With the increase of the federal estate tax exemption and the phase out of the state death credit (which most states took as their estate tax) effected by provisions of the Economic Growth and Tax Relief Reconciliation Act of 2001 ("2001 Tax Act"), the death tax systems of several states became "decoupled" from the federal estate tax system. That has caused problems for many married persons residing in or owning property in these decoupled states. Under current federal legislation, these problems are scheduled to end at the beginning of next year because all of the estate tax changes made by 2001 Tax Act and the Tax Relief, Unempolyment Insurance Reauthorization and Job Creation Act of 2010 (the "2010 Tax Act") then terminate─including having the federal estate tax exemption drop back to $1 million and the state death tax credit restored. Yet, the problems are present for those who die before this year's end. Also, some disparity between the estate tax exemptions permitted by federal and state law seems likely to continue, especially in light of President Obama's proposal for a $3.5 million estate tax exemption.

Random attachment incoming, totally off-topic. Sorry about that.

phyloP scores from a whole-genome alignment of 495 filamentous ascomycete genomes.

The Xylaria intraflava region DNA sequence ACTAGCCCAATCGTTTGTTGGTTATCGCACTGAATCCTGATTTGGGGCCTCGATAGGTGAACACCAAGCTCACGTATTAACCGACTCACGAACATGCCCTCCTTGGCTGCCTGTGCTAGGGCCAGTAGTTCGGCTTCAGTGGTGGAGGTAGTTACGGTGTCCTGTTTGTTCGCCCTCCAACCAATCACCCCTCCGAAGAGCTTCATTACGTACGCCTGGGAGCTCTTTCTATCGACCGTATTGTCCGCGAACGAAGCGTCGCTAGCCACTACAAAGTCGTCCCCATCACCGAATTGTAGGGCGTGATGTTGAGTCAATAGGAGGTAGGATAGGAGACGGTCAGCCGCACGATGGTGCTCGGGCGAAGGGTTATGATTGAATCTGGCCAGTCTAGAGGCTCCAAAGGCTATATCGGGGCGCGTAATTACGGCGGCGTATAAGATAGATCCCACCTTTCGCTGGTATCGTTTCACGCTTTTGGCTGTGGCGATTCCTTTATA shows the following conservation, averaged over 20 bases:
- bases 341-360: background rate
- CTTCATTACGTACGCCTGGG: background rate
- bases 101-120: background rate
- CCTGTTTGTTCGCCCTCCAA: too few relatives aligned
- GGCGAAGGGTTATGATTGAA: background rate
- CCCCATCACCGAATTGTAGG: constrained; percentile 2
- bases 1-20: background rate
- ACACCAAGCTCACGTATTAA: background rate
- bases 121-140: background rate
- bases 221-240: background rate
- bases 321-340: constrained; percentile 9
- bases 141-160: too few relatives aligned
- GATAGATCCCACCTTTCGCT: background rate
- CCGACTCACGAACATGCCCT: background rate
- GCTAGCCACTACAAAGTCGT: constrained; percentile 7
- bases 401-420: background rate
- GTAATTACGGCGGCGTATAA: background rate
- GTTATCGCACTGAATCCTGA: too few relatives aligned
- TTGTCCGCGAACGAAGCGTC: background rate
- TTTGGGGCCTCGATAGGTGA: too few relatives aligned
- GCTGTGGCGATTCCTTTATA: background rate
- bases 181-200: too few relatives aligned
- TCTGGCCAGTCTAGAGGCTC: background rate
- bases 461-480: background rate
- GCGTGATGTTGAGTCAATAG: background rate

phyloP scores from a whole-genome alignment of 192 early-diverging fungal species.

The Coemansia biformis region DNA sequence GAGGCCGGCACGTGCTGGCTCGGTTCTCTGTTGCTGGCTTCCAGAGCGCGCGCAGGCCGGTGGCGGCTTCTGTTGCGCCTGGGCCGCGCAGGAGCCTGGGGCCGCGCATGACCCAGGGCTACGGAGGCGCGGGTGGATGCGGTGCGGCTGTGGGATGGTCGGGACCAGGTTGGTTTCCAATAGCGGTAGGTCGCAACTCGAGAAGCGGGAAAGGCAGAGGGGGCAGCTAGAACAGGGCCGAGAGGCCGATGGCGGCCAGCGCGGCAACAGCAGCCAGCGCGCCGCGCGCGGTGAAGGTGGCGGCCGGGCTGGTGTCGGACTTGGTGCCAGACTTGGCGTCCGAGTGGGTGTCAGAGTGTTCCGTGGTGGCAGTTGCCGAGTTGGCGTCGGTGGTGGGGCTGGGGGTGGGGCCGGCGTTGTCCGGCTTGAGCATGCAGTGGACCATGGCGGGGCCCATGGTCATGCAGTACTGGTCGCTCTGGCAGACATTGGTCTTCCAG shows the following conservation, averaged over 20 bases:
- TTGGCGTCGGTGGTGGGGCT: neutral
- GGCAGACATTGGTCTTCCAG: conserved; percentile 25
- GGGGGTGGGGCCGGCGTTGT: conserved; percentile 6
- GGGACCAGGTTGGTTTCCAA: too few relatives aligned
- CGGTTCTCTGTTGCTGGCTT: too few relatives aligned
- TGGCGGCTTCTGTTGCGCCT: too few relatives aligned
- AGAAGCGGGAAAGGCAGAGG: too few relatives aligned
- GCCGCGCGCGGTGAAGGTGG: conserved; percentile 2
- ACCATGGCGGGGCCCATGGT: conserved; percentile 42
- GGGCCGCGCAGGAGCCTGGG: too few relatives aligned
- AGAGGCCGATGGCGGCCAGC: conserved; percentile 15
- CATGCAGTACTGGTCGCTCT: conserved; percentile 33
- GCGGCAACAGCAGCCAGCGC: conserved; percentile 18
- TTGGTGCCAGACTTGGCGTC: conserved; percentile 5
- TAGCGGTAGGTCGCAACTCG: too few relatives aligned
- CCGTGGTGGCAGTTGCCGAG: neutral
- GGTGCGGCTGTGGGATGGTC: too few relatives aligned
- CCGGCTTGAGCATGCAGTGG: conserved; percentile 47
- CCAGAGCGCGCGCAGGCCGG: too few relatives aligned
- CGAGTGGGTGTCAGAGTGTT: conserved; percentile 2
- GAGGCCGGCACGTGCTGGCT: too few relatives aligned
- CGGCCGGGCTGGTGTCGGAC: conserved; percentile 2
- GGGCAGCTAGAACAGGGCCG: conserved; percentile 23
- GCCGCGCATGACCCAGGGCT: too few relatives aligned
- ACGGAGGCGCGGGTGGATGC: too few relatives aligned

Although prior articles in this publication have pointed out that Rev. Proc. 2001-38 appears to provide married people in such states with a solution to these problems, "portability" of the unused exemption of the spouse dying first (enacted as part of the 2010 Tax Act) may provide another one.
Mitchell M. Gans and Jonathan G. Blattmachr,
Exemption Portability May Be a Remedy for Decoupling Problem, 39 Est. Plan. 3
Available at: http://scholarlycommons.law.hofstra.edu/faculty_scholarship/770